June 19th, 2007, 03:05 PM
I rescued a 5 week kitten, who is now 9 weeks old. A very affectionate and loving kitten. I kept her confined in the beginning due to the size of our home and her not really being litter trained. She is now completely trained however, she pees on our bed almost every night. No where elase in house, just our bed. How can I get this to stop? I am at my end.
June 19th, 2007, 11:26 PM
Ha! :yuck: What a welcome to the world of cats huh?!;)
I had this problem with one of mine a year or so ago, it took a long time to break her of the habit but this is what worked for me.
We had to completely clean the matress (used one of those littlegreen's, they are a cat owners best buddy! especially if you have any carpet- great for hairballs and accidents). Thoroughly febreezed it (I used the allergen reducer one-one of the pet safe odor removers are prob. better though), and invested in a really good matress cover that had a wetness protective layer (about 40-50 $ at wal-mart for a queen or king). And I am now very careful never to leave the bed without the covers on, she will do it if the matress cover is off or she can smell the matress.
I really think it has to do with how well you clean it after it happens the first time, once their scent is there they will continue to go in that spot until its gone. I washed the sheets and comforter a few times and that seems to have done the trick.
Also make sure to consult your vet to make sure nothing is out of whack health wise, some cats pee in inappropriate places when ill.
Being a kitten I imagine it is just behavioural, so good luck to you and kitty!:goodvibes:
June 20th, 2007, 04:03 AM
This is not so uncommon and I would not be so upset - she is just a kitten after all! First, you need to rule out a health problem because often, that is a kitty's way of letting us know there may be a problem. She may have been sore and associates that with the litter boxes - she is not declawed he is? Declawed kittens often are in so much pain after the procedure (for a very long time - it is outlawed in most countries and I wish it was here but we are yet to be that civilized, sigh!) and sometimes, a declawed cat will also associate the litterbox with pain.
If she is not spayed, that is also an issue, especially in males - he is marking his territory though that usually is elsewhere. I would spay her asap!! She needs to be anyway.
IF it is not medical, there are other alternatives:
She may not like the litter so try different types. She also may not like the placement iof the box - cats are very fickle sometimes,, especially about their litter box and are actually extreme.y clean animals!
So--- some possibilities:
-the box is not clean enough for her.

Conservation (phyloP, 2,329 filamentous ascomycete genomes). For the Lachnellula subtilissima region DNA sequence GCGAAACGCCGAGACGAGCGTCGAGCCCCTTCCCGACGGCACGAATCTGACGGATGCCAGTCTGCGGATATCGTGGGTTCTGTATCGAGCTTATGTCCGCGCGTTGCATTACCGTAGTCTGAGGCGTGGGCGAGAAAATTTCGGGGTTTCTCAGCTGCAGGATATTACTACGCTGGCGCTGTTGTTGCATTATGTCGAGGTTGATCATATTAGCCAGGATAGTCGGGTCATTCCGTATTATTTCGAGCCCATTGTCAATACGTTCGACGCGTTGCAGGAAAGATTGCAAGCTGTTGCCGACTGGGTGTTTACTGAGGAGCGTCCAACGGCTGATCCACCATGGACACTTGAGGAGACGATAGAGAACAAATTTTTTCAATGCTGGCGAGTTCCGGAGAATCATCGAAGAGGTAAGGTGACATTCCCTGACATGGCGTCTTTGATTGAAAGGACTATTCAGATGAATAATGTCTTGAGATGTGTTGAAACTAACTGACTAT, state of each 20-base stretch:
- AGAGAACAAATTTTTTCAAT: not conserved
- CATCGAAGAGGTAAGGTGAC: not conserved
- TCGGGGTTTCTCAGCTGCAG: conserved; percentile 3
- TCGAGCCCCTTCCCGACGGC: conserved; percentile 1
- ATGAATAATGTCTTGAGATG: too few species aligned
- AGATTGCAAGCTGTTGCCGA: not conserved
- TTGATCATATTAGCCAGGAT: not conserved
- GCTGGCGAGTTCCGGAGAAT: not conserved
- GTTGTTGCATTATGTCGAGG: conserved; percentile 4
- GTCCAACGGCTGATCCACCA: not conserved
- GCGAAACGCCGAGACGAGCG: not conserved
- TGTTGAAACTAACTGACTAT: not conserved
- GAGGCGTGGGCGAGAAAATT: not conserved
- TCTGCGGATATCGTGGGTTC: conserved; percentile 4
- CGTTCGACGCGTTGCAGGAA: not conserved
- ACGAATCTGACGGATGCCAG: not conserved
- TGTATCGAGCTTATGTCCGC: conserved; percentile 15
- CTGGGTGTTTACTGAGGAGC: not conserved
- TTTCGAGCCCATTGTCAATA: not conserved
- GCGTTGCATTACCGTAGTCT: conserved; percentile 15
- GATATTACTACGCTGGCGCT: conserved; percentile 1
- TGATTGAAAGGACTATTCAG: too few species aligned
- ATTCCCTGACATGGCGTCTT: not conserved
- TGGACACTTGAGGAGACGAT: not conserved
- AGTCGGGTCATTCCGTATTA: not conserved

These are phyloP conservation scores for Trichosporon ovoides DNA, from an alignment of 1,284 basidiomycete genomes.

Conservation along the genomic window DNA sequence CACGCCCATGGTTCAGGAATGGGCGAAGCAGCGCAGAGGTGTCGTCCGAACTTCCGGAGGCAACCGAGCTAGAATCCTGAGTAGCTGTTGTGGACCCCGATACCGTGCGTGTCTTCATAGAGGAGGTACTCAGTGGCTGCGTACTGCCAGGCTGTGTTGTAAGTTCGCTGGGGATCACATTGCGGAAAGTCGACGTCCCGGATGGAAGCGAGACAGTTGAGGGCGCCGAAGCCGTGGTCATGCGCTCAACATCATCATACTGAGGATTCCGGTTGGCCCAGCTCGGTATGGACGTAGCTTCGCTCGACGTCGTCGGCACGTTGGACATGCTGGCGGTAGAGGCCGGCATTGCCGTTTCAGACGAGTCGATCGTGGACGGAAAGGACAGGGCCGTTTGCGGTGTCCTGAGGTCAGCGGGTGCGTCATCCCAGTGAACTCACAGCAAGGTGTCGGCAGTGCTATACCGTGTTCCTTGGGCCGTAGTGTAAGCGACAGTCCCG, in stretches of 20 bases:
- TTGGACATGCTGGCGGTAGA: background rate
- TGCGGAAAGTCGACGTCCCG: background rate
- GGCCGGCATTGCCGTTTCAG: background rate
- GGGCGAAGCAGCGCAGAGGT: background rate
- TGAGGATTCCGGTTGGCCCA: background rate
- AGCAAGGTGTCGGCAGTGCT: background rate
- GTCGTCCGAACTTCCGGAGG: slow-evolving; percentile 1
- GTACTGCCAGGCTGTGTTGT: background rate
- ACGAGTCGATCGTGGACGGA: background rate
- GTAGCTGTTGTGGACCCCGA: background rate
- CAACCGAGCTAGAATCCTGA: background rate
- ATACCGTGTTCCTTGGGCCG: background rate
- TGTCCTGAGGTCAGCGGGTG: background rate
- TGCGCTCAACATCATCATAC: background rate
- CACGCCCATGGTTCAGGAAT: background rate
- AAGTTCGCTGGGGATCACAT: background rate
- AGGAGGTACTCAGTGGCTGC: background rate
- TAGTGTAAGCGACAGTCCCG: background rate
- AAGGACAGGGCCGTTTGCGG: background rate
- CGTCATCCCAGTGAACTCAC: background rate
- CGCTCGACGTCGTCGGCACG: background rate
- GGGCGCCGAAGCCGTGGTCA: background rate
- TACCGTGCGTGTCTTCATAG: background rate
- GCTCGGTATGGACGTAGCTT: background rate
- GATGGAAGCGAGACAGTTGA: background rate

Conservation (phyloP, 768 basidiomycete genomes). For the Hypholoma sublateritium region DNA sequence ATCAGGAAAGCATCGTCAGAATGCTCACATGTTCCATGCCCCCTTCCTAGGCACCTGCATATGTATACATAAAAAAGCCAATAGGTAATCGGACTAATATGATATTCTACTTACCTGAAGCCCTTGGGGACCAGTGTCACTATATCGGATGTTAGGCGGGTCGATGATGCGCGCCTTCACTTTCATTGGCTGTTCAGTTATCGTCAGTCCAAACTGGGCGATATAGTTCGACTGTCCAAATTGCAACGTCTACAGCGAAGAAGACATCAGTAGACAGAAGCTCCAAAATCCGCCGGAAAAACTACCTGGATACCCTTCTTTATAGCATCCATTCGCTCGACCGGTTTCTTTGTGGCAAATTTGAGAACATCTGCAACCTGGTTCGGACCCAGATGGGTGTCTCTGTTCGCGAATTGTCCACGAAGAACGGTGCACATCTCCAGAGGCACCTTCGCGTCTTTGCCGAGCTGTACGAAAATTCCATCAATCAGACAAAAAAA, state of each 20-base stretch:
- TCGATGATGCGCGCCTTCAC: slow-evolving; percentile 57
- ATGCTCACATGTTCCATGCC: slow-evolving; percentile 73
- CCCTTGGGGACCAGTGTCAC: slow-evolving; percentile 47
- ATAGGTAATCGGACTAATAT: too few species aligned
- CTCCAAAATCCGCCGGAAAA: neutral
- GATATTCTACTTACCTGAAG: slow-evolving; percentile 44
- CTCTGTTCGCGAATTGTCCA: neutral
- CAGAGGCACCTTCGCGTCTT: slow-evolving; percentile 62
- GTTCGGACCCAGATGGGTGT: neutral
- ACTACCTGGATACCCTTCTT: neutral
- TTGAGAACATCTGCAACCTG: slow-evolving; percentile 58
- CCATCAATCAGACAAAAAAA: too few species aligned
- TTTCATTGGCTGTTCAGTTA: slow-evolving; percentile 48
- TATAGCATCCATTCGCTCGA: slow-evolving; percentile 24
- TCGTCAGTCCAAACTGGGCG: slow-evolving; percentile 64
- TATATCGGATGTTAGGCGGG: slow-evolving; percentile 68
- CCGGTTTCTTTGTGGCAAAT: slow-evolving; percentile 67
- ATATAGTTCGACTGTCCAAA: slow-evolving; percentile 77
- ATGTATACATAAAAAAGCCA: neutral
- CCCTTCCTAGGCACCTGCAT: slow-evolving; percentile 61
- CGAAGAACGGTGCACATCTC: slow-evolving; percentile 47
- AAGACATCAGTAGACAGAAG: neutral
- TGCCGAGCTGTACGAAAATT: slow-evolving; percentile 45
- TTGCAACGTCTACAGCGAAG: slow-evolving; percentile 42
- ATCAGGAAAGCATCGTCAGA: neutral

- She has experienced painful urination or defecation in the box due to a medical problem. (as noted)
- She has been startled by a noise while using the box.
- She has been "ambushed" while in the box by another cat, a child, a dog, or by you, if you were attempting to catch her for some reason.
- She associates the box with punishment. (For example, someone punished her for eliminating outside the box, then placed her in the box.
Make sure the box is away in a private spot and not near her food. Try good litter - not a cheap brand. If she is a feral kitten, you may have to try soil and gradually accustom her to the good" stuff. Also, clean it every day and often - and the rule of thumb is one box per cat plus one. Some cats like to defecate in one and urinate in another - this may be the case here.
As was noted, she may smell the odor since Strong smelling household cleaners will do little to eliminate the odor or deter your pet from re-marking the area. Be sure to clean the area thoroughly before steam cleaning to avoid "locking in" the odor.
Are there other cats that may bother her - either in or in the neighbourhopod? That can also lead to problems. - ie marking territory.
f you catch your cat in the act of eliminating outside the litter box, do something to interrupt her like making a startling noise, but be careful not to scare her. Immediately take her to the litter box and set her on the floor nearby. If she wanders over to the litter box, wait and praise her after she eliminates in the box. If she takes off in another direction, she may want privacy, so watch from afar until she goes back to the litter box and eliminates, then praise her when she does. Cats do not respond at all well to negative behaviour mod- they do well with positive reinforcement!
Don't ever punish your cat for eliminating outside of the litter box. By the time you find the soiled area, it's too late to administer a correction. Do nothing but clean it up. Rubbing your cat's nose in it, taking her to the spot and scolding her, or inflicting any other type of punishment will only make her afraid of you or afraid to eliminate in your presence. Animals don't understand punishment after the fact, even if it's only seconds later, and trying to punish them will often make matters worse.
Finally, here are two solutions offered by Betsy Lipscomb in Cats Magazine:
# Have the cat checked by a veterinarian to rule out the possibility that health problems are causing litter box avoidance.
# Make sure the litter box situation is ideal-clean, natural, and convenient.
# Identify possible stressors for the cat.
# Eliminate the stressor, if possible. Otherwise, systematically desensitize the cat to the anxiety-producing stimulus. Drug therapy may be considered.
# Thoroughly clean soiled areas with a strong enzymatic cleaner to remove any lingering odor.
# Place deterrents in the problem areas for at least a month to break the cat's habit of revisiting these spots.
# If possible, place a new litter box in a location that is near the target area and where it can remain indefinitely.
# Give the problem cat extra attention regularly by practicing play therapy (interactive play with a fishing pole-type toy).
# Don't give up! There is always a humane solution for every behavior problem.
I hope this helps!
June 20th, 2007, 04:50 AM
I would definitely have her checked by a vet, although it sounds behavioural.